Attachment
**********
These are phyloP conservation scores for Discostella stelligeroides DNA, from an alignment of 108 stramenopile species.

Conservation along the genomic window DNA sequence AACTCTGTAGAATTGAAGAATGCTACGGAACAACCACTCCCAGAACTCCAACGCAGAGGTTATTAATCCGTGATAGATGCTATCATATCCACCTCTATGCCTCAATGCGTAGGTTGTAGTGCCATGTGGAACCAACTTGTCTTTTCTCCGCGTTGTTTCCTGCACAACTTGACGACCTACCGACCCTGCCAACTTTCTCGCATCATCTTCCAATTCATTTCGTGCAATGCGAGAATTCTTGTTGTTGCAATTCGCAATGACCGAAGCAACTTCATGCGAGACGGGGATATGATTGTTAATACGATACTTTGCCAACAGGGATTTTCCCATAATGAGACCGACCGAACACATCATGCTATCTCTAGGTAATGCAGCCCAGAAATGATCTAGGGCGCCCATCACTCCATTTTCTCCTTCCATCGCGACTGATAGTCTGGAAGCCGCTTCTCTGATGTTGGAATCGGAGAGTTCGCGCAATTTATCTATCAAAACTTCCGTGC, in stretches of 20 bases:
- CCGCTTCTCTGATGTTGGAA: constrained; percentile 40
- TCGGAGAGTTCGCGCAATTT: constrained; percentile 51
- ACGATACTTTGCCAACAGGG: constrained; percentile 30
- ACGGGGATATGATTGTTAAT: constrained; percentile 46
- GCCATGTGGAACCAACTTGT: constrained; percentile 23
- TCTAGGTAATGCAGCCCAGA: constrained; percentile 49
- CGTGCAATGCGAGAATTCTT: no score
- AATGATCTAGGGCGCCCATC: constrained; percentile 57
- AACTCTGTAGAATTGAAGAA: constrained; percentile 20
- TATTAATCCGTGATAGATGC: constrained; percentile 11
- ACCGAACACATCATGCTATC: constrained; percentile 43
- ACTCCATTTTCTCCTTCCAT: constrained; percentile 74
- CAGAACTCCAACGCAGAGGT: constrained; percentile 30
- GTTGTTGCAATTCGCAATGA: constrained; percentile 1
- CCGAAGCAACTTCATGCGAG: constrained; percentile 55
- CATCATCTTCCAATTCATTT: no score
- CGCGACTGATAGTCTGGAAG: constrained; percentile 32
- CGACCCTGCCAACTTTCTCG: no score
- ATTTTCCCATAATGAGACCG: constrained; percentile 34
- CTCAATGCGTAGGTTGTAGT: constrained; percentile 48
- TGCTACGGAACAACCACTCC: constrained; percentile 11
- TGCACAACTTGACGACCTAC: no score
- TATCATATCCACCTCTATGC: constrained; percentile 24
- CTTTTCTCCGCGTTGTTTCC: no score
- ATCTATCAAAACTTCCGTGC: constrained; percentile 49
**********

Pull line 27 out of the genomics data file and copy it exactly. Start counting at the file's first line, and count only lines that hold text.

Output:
- ATCTATCAAAACTTCCGTGC: constrained; percentile 49